We've often remarked that the region reminds us of California -- vineyards with a backdrop of grassy rolling green hills that turn brown in the summer -- a compelling landscape for an afternoon drive. Wine tour vans transport from winery to winery for responsibility-free tasting. Bicycle touring is another way to see the wineries and vineyards, but is one of those activities that sounded good before we got here. With no bike paths and with tourists still learning which side of the road to be on, we don't see how this could be safe or fun, especially after a drink or two. It is also seems a bit overwhelming to attempt to seriously evaluate wines by spending the entire day tasting. Our biggest tasting day included just three wineries, and we preferred to visit just one per day. In any case, a tasting day will conclude in the late afternoon as the vineyards close between 4-5PM. We tasted at about a baker's dozen of vineyards in the Marlborough region.
Without exception, the Cellar Doors have been great with attractive but simple decor using lots of wood and stone. Most of the vintners do not charge for tastings, and some only charge if you do not make a purchase. Our undereducated but eager to learn palates were never made to feel inadequate, but of course cellar doors are there to sell wine.
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Sauvignon Blanc and Pinot Noir are the region's best grapes, although most vintners also make Chardonnay and many have Gewurtztraminer, Riesling, Merlot and Syrah. Experimenting with new varieties is ongoing and the most interesting new red wine for us was a Tempranillo. Some even make sparkling wines, known as "bubbles" here.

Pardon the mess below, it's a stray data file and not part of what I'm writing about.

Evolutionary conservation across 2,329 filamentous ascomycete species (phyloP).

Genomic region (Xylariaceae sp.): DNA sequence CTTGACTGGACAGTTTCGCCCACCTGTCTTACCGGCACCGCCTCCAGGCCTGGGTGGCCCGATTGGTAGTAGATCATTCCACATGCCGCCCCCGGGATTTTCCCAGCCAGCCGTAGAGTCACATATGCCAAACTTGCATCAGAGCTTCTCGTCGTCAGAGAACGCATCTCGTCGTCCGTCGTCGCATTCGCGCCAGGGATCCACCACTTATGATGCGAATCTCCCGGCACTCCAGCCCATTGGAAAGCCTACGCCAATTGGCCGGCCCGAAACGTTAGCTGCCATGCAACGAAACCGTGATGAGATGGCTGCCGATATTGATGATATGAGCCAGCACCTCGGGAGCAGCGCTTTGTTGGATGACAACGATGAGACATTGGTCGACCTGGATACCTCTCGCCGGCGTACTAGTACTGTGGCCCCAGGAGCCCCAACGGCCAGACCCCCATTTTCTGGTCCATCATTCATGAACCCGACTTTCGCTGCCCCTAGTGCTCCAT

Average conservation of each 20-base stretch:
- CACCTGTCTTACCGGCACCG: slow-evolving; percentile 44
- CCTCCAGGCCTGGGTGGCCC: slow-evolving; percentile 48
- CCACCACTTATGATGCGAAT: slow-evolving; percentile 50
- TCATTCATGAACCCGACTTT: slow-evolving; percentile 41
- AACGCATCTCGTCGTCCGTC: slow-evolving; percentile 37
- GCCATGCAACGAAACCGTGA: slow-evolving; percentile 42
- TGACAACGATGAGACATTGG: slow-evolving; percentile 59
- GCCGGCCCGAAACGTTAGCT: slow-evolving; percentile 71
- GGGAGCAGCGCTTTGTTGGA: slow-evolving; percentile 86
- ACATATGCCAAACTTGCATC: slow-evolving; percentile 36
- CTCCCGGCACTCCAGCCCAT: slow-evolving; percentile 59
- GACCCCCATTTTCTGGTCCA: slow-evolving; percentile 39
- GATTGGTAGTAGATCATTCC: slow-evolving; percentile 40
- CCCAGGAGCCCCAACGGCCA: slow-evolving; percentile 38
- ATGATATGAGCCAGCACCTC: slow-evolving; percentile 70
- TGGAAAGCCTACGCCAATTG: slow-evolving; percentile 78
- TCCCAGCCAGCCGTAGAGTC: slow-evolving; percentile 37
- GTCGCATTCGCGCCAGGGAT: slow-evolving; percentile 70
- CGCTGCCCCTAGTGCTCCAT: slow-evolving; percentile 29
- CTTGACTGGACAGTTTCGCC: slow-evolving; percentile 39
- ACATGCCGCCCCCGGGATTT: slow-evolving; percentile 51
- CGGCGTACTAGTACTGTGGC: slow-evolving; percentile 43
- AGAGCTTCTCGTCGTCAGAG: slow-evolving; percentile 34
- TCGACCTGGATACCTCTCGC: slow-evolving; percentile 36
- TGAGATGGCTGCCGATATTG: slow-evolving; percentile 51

|Auntsfield's original cellar|
New Zealand has fairly recently almost totally moved to screw caps in lieu of either natural or synthetic corks. We didn't visit a single vineyard using cork. The entire industry moved towards screw caps starting in about 2001 and all but a few small boutique vineyards use screw caps. Vineyard staff we talked to said that the cork-tainting problem has completely gone away and that screw-capped New Zealand wines are being universally well-received around the world.
It was also interesting to note some of the vineyards moving towards sustainable practices. Yealands Estate vineyard in the Awatere Valley is fully sustainable and carbon-neutral, as are about 6 other vineyards in New Zealand. (There are over 40 vineyards in the Marlbourough region.) When we tasted at Yealands, we expected the sustainable "badge" to be accompanied by higher prices. Not only was this not the case, the Yealands wines were some of the very best we had sampled.
|Vines at Seresin|
Another aspect of the business we found especially interesting was the use of the endangered New Zealand Falcon to "patrol" vineyards and keep away grape eating birds. In 2005 the Falcons for Grapes program reintroduced the raptors with the assistance of some vineyards in feeding chicks and monitoring nests. The jury still seems to be out as to the success of the program, and we did not observe any Falcons while in Marlborough, although one of the owners at Auntsfield sees them regularly near the south end of their property.
Our "immersion" in Marlborough wines was enjoyable and educational. Not only did we learn a lot about local vineyards and terroir, but a good deal about viticulture and winemaking. Our eyes were opened to some extremely good white wines, especially sauvignon blancs and pinot gris. Riesling varieties are very good here, too, and dry compared to German rieslings we've had before. We'd heard that some of the best New Zealand wines weren't being exported, but that's probably only for smaller vineyards. Most wines we tasted are available internationally and we're sure to be looking for New Zealand wines on US shelves.